Judge backs council in dispute with elderly disabled woman

    In Khana v London Borough of Southwark the court of appeal dealt
    with a situation where a 91-year-old disabled woman wanted to be
    provided with “normal” accommodation with her husband and family.
    The local authority had assessed her as being in need of
    residential accommodation which it was prepared to provide to the
    husband as well.

    The court emphasised that although the local authority had to
    take into account user’s and carer’s choices and preferences,
    ultimately it was up to the local authority to decide how to meet
    the assessed need, and the local authority had decided that
    “normal” accommodation would not do this.

    If Khana did not accept the accommodation lawfully offered by
    the local authority, then the local authority’s duty to provide
    accommodation would be discharged.

    The court of appeal considered the situation, which did not
    arise in this case, as to what would happen if there were two ways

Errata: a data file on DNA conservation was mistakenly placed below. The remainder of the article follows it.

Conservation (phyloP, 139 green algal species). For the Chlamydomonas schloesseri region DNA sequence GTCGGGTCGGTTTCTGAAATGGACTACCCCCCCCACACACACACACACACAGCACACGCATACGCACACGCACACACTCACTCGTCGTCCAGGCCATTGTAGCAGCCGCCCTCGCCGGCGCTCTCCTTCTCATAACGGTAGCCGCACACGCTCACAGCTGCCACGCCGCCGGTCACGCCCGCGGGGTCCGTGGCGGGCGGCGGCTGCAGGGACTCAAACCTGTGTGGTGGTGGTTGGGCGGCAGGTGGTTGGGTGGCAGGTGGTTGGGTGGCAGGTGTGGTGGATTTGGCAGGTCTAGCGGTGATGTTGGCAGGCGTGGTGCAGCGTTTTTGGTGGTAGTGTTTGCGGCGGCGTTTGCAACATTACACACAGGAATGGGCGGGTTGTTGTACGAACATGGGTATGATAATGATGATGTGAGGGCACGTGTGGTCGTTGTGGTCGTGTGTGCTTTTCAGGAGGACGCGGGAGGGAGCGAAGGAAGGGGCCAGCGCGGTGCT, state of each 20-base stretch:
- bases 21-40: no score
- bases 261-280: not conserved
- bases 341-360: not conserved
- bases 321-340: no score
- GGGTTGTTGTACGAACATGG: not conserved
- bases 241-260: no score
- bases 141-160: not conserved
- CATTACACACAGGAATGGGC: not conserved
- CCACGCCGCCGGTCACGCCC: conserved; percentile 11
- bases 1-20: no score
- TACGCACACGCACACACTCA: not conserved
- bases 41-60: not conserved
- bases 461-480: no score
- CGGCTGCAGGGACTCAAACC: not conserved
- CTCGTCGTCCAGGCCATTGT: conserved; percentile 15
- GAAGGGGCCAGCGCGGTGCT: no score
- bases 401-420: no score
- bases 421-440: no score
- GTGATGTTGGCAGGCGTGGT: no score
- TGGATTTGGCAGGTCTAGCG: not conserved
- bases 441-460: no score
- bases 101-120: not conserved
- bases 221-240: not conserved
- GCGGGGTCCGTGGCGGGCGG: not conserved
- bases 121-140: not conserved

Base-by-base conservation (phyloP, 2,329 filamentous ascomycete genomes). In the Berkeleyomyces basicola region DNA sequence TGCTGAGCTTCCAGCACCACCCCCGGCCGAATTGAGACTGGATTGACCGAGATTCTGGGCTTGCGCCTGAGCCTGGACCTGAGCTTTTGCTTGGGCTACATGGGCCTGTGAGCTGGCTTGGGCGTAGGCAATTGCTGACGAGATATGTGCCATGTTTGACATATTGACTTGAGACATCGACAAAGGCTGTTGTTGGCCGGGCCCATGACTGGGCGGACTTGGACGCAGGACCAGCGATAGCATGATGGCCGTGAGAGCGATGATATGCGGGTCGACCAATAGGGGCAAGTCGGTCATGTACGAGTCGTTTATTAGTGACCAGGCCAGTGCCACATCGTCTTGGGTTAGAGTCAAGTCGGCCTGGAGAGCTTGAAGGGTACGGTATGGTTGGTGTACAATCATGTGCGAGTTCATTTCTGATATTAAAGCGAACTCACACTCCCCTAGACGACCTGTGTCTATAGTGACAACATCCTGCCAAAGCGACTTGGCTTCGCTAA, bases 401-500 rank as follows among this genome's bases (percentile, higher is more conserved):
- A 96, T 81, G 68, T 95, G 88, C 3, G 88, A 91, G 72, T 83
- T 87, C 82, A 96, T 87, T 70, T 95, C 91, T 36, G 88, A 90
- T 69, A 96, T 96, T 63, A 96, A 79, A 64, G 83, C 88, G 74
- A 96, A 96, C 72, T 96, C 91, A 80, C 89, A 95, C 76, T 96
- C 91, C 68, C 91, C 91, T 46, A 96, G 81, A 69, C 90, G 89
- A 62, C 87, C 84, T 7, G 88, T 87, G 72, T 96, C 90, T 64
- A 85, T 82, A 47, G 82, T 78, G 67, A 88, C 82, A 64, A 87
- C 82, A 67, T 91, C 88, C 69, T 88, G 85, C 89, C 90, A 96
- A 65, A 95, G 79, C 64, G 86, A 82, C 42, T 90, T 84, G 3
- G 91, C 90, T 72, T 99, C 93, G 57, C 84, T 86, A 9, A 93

of meeting an assessed need which could not be separated in terms
    of cost: one preferred by the local authority and one preferred by
    the user. The court felt, after considering the case on June 28,
    that in these circumstances the user’s preference would probably
    prevail.

    Comment: The case is another example of the court feeling unable
    to interfere in a local authority’s assessment of need simply
    because a user does not agree with it, and shows again that the
    concepts of choice and preference carry little weight so long as
    the local authority can say that it has taken them into
    account.

    Steve Cragg

    Doughty Street Chambers

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